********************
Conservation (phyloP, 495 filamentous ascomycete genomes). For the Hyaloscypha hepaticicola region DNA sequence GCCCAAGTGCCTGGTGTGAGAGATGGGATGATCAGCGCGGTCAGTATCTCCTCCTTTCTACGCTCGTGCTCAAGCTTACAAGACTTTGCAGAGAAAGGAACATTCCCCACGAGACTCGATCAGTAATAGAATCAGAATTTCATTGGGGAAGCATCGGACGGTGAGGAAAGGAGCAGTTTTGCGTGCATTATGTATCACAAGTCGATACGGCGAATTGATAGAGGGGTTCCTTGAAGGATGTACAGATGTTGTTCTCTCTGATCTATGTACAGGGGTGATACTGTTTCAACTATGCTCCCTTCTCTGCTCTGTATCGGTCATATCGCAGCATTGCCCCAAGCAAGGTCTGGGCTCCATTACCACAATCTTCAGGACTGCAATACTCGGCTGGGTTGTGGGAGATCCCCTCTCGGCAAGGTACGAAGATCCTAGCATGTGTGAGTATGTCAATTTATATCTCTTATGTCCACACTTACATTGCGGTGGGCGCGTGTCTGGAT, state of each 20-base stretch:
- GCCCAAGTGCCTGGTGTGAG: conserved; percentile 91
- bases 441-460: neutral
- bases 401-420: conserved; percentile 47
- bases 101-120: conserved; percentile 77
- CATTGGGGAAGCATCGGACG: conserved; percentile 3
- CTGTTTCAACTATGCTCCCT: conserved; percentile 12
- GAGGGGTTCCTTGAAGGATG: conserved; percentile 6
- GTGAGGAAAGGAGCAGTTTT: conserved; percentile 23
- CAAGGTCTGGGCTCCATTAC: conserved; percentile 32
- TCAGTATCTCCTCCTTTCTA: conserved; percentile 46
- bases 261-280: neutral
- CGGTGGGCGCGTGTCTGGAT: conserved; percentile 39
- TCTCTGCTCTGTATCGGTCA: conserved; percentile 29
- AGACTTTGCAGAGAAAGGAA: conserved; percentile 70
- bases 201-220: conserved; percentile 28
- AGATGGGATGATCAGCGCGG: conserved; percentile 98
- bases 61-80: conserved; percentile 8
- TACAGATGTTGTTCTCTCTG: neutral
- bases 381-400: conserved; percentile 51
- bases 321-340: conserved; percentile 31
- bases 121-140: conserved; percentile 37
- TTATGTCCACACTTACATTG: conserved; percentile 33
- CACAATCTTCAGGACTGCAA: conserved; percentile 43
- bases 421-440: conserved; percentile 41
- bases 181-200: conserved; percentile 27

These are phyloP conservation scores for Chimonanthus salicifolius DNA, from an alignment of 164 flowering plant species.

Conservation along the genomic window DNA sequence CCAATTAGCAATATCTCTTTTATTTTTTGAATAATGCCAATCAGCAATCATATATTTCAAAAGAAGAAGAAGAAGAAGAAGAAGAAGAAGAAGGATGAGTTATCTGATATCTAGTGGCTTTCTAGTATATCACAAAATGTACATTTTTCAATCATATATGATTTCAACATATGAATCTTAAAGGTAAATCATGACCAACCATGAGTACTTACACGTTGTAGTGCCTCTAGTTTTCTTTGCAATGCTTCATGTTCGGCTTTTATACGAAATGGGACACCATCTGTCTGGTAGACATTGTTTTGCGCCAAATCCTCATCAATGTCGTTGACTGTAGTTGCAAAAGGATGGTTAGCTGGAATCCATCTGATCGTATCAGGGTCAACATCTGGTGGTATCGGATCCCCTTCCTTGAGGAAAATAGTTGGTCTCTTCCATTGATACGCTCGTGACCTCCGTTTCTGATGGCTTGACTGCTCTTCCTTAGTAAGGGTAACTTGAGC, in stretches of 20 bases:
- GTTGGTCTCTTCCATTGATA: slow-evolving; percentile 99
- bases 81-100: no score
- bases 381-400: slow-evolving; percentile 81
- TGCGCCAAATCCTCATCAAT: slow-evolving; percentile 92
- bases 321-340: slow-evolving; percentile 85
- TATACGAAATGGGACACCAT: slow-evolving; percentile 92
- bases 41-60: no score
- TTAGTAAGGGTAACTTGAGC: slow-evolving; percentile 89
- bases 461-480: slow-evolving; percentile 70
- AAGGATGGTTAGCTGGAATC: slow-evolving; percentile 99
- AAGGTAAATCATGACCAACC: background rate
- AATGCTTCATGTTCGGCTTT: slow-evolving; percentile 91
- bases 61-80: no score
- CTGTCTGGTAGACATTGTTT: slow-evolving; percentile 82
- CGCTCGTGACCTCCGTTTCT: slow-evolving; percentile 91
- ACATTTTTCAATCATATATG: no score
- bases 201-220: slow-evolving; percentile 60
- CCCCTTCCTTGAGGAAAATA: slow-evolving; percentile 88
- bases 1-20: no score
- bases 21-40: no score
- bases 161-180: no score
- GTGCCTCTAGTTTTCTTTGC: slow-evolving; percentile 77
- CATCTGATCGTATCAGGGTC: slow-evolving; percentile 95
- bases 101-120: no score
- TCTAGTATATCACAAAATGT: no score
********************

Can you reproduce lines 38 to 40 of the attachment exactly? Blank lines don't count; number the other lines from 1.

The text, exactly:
- AAGGATGGTTAGCTGGAATC: slow-evolving; percentile 99
- AAGGTAAATCATGACCAACC: background rate
- AATGCTTCATGTTCGGCTTT: slow-evolving; percentile 91